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Shotgun Microphone

Have you ever asked yourself these questions?

“What gear do I need to begin field recording?”

“What should I buy for my first mic and recorder?”

“What’s the best portable recorder value for the money?”

“What is a recommended low-budget field recorder and microphone?”

“Will this mic sound good?”

These are perhaps the most common field recording questions beginners ask. Why are they so common?

Well, they’re tough to answer. There are so many options to choose from: hand-held recorders, budget portable units, shotgun microphones, stereo rigs, and stand-alone recorders. Any of these can cost $500 or more. That’s a large investment for equipment that may or may not suit your workflow. Who knows until you try it?

These are important questions not only for people new to field recording, but also established pros looking to upgrade their arsenal of equipment.

Of course, there isn’t a single correct answer. The proper choice depends on the projects sound pros work on, the subjects they capture, and each field recordist’s approach and methodology.

It’s a tricky subject to tackle. However, I was determined to build a resource to help people learn how to choose field recording equipment. As I began writing this article, I realized that the best way to answer this question was to reach out to the pros themselves.

So, I’m incredibly excited to announce a new series that will be featured during the month of October: A Month of Field Recordists. Almost two dozen community field recordists from a wide variety of sound disciplines graciously shared their thoughts and experiences to help answer the elusive field recording question: “What gear should I use?”

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Rolls Royce

It’s dawn in late fall. Your team has arrived in the countryside, ready to record vintage Rolls Royce sound effects.

One person waits at each end of the road, another is in the middle, and you’re driving the car. The four of you are armed with your own microphone and recorder. Then it dawns on you: how will you match up a full day’s worth of sound fx when you get back to the studio, later?

Last week’s article explored this issue. It examined recording sound effects with multiple, unlinked audio recorders. It shared why sync slates are important to help create a point of reference in your field recordings to help align all of these sound effects together later. Today shares the the next step: how to sync those sound fx after returning to the edit suite.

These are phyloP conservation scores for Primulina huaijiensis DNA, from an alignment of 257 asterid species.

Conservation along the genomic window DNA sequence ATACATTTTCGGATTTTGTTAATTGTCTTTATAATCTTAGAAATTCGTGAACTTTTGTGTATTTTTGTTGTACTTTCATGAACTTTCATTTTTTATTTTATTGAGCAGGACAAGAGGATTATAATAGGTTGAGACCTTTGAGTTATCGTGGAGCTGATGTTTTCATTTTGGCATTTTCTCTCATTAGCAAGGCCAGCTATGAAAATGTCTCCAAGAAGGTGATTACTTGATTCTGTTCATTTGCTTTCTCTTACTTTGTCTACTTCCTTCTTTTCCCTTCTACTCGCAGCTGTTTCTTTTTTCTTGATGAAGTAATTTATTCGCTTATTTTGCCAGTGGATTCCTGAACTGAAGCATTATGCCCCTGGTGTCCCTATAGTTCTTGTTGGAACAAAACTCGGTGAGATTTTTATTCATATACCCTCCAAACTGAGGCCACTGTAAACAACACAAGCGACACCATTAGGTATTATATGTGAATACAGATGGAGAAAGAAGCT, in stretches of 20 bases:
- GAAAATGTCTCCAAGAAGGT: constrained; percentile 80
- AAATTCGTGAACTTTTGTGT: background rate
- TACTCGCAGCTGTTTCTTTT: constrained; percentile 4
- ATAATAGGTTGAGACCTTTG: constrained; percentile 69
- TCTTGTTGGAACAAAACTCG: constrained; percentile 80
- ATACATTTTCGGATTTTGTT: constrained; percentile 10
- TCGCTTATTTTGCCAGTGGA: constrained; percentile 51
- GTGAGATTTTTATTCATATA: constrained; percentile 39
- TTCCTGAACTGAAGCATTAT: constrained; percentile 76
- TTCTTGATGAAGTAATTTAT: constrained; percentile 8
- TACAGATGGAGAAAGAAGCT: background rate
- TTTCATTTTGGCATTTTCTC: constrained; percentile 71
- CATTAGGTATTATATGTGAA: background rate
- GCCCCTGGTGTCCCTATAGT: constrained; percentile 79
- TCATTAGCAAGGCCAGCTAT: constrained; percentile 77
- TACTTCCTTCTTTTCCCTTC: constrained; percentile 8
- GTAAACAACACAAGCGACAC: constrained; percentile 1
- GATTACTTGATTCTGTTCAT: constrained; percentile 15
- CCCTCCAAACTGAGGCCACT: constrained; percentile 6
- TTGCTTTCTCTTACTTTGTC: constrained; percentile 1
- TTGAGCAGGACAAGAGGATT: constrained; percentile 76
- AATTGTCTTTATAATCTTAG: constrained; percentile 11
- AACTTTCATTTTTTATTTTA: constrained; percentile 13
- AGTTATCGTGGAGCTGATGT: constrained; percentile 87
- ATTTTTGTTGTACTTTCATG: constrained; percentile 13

So, today I’ll share a quick tip for syncing and mastering multi-track field recordings in Pro Tools.

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Imagine you’re beginning your first firearms field recording session. You want to record the gun shot sound effects from every angle. So, you’ve arranged a handful of microphones nearby. You’ve placed others in the distance. Cables snake across the field from a half dozen microphones to… where?

Are they connected to a single recorder? Or, do you have many units spread across the field instead?

What’s best? How do you capture multiple, simultaneous channels at once? How do you keep every track synchronized? How do you ensure all your gunshots are in alignment when mastering them, later? Why is this important for field recordists?

Today’s post is the first of a two-part series about field recordings and synchronization.

Multi-track recording and field recording sync may seem like a basic issue that is second nature to most recordists. It may seem obvious. What is less obvious is how this affects the later stages of a sound clip’s arc, when mastering sound effects.

In reality, sound fx sync is a deceptively important issue that is easily overlooked in the field, yet has a huge impact on editing sound clips. So, the two articles explore the importance of tandem field recordings on location, and in the edit suite:

  1. How to add sync slates to your field recordings.
  2. How to synchronize field recordings when mastering clips, afterwards.

The first post will begin with the basics. It will introduce the role channel selection plays when field recording, as well as the importance of sync slating. That will prepare you for next week’s article, where I’ll share a quick tip for ensuring sync when mastering in Pro Tools.

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reddit - field recording

I remember the first time I stumbled upon Reddit. I was instantly hooked by the lively banter, range of discourse, comment voting, and the stunning breadth of discussion categories, also known as subreddits.

Reddit is a type of bulletin board system where users can submit and vote on article or comments. It is hugely popular. It is ranked 31 in worldwide search engine traffic. It only stands to reason that sooner or later audio folk would wander into Reddit and begin discussing field recording, sound effects, game audio, and more.

Today’s post explores a few popular areas where you can discuss your love of sound with other pros.